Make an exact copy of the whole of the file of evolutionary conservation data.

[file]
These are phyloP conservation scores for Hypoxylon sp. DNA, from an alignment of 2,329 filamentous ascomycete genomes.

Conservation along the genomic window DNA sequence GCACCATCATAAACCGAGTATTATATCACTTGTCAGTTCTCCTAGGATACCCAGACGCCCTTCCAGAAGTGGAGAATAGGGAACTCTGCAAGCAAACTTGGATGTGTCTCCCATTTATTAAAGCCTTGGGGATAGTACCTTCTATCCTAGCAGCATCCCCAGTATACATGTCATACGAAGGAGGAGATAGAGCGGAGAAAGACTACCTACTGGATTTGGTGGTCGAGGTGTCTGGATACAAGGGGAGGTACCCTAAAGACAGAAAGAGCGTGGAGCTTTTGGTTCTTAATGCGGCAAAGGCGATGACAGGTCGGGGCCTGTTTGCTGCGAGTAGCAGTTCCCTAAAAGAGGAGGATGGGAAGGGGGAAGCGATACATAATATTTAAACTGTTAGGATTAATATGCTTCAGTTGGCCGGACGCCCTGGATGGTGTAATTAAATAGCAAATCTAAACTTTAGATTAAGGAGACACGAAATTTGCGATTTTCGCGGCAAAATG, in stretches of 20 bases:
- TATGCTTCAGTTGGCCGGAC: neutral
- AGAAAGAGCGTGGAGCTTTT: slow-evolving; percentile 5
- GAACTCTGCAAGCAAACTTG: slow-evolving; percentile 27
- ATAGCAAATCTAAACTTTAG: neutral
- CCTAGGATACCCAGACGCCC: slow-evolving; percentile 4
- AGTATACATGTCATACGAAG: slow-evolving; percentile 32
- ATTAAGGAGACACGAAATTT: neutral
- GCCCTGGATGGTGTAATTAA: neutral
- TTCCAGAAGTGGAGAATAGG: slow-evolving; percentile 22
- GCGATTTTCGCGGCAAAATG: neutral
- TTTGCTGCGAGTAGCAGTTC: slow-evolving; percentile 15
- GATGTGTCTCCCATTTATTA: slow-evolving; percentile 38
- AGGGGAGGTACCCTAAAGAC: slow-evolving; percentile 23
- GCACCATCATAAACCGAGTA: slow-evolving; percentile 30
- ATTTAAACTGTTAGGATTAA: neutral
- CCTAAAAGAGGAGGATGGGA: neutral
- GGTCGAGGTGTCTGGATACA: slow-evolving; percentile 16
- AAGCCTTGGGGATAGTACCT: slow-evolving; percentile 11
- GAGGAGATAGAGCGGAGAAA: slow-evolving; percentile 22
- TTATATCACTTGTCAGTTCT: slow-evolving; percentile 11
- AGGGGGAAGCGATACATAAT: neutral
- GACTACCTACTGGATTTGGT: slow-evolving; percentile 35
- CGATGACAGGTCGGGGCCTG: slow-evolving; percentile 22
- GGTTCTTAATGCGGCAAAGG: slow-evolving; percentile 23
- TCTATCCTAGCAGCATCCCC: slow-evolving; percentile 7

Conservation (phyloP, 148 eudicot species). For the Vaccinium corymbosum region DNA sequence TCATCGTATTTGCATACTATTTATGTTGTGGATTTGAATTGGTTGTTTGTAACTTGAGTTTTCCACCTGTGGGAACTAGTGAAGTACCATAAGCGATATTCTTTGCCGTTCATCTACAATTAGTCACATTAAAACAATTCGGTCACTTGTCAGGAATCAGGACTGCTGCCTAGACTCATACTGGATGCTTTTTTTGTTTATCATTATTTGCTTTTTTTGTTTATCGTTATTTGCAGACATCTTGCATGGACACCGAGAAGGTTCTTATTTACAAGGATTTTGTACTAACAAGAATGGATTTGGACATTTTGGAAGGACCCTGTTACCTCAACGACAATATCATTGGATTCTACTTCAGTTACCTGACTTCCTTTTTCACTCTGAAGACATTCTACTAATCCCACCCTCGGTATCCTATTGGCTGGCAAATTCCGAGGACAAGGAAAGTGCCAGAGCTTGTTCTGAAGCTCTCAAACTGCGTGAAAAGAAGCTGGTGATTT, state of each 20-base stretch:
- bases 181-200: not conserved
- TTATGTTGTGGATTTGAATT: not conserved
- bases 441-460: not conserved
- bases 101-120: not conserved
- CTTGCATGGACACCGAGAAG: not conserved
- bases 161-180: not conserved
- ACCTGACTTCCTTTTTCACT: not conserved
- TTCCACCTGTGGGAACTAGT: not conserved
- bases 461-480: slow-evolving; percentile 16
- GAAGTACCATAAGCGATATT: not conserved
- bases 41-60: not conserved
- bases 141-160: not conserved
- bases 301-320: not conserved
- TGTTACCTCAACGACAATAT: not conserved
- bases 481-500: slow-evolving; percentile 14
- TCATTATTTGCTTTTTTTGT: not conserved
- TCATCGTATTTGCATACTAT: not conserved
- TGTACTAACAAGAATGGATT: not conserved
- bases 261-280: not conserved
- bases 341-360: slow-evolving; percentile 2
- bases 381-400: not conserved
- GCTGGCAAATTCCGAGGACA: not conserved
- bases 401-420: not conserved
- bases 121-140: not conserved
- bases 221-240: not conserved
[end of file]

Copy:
These are phyloP conservation scores for Hypoxylon sp. DNA, from an alignment of 2,329 filamentous ascomycete genomes.

Conservation along the genomic window DNA sequence GCACCATCATAAACCGAGTATTATATCACTTGTCAGTTCTCCTAGGATACCCAGACGCCCTTCCAGAAGTGGAGAATAGGGAACTCTGCAAGCAAACTTGGATGTGTCTCCCATTTATTAAAGCCTTGGGGATAGTACCTTCTATCCTAGCAGCATCCCCAGTATACATGTCATACGAAGGAGGAGATAGAGCGGAGAAAGACTACCTACTGGATTTGGTGGTCGAGGTGTCTGGATACAAGGGGAGGTACCCTAAAGACAGAAAGAGCGTGGAGCTTTTGGTTCTTAATGCGGCAAAGGCGATGACAGGTCGGGGCCTGTTTGCTGCGAGTAGCAGTTCCCTAAAAGAGGAGGATGGGAAGGGGGAAGCGATACATAATATTTAAACTGTTAGGATTAATATGCTTCAGTTGGCCGGACGCCCTGGATGGTGTAATTAAATAGCAAATCTAAACTTTAGATTAAGGAGACACGAAATTTGCGATTTTCGCGGCAAAATG, in stretches of 20 bases:
- TATGCTTCAGTTGGCCGGAC: neutral
- AGAAAGAGCGTGGAGCTTTT: slow-evolving; percentile 5
- GAACTCTGCAAGCAAACTTG: slow-evolving; percentile 27
- ATAGCAAATCTAAACTTTAG: neutral
- CCTAGGATACCCAGACGCCC: slow-evolving; percentile 4
- AGTATACATGTCATACGAAG: slow-evolving; percentile 32
- ATTAAGGAGACACGAAATTT: neutral
- GCCCTGGATGGTGTAATTAA: neutral
- TTCCAGAAGTGGAGAATAGG: slow-evolving; percentile 22
- GCGATTTTCGCGGCAAAATG: neutral
- TTTGCTGCGAGTAGCAGTTC: slow-evolving; percentile 15
- GATGTGTCTCCCATTTATTA: slow-evolving; percentile 38
- AGGGGAGGTACCCTAAAGAC: slow-evolving; percentile 23
- GCACCATCATAAACCGAGTA: slow-evolving; percentile 30
- ATTTAAACTGTTAGGATTAA: neutral
- CCTAAAAGAGGAGGATGGGA: neutral
- GGTCGAGGTGTCTGGATACA: slow-evolving; percentile 16
- AAGCCTTGGGGATAGTACCT: slow-evolving; percentile 11
- GAGGAGATAGAGCGGAGAAA: slow-evolving; percentile 22
- TTATATCACTTGTCAGTTCT: slow-evolving; percentile 11
- AGGGGGAAGCGATACATAAT: neutral
- GACTACCTACTGGATTTGGT: slow-evolving; percentile 35
- CGATGACAGGTCGGGGCCTG: slow-evolving; percentile 22
- GGTTCTTAATGCGGCAAAGG: slow-evolving; percentile 23
- TCTATCCTAGCAGCATCCCC: slow-evolving; percentile 7

Conservation (phyloP, 148 eudicot species). For the Vaccinium corymbosum region DNA sequence TCATCGTATTTGCATACTATTTATGTTGTGGATTTGAATTGGTTGTTTGTAACTTGAGTTTTCCACCTGTGGGAACTAGTGAAGTACCATAAGCGATATTCTTTGCCGTTCATCTACAATTAGTCACATTAAAACAATTCGGTCACTTGTCAGGAATCAGGACTGCTGCCTAGACTCATACTGGATGCTTTTTTTGTTTATCATTATTTGCTTTTTTTGTTTATCGTTATTTGCAGACATCTTGCATGGACACCGAGAAGGTTCTTATTTACAAGGATTTTGTACTAACAAGAATGGATTTGGACATTTTGGAAGGACCCTGTTACCTCAACGACAATATCATTGGATTCTACTTCAGTTACCTGACTTCCTTTTTCACTCTGAAGACATTCTACTAATCCCACCCTCGGTATCCTATTGGCTGGCAAATTCCGAGGACAAGGAAAGTGCCAGAGCTTGTTCTGAAGCTCTCAAACTGCGTGAAAAGAAGCTGGTGATTT, state of each 20-base stretch:
- bases 181-200: not conserved
- TTATGTTGTGGATTTGAATT: not conserved
- bases 441-460: not conserved
- bases 101-120: not conserved
- CTTGCATGGACACCGAGAAG: not conserved
- bases 161-180: not conserved
- ACCTGACTTCCTTTTTCACT: not conserved
- TTCCACCTGTGGGAACTAGT: not conserved
- bases 461-480: slow-evolving; percentile 16
- GAAGTACCATAAGCGATATT: not conserved
- bases 41-60: not conserved
- bases 141-160: not conserved
- bases 301-320: not conserved
- TGTTACCTCAACGACAATAT: not conserved
- bases 481-500: slow-evolving; percentile 14
- TCATTATTTGCTTTTTTTGT: not conserved
- TCATCGTATTTGCATACTAT: not conserved
- TGTACTAACAAGAATGGATT: not conserved
- bases 261-280: not conserved
- bases 341-360: slow-evolving; percentile 2
- bases 381-400: not conserved
- GCTGGCAAATTCCGAGGACA: not conserved
- bases 401-420: not conserved
- bases 121-140: not conserved
- bases 221-240: not conserved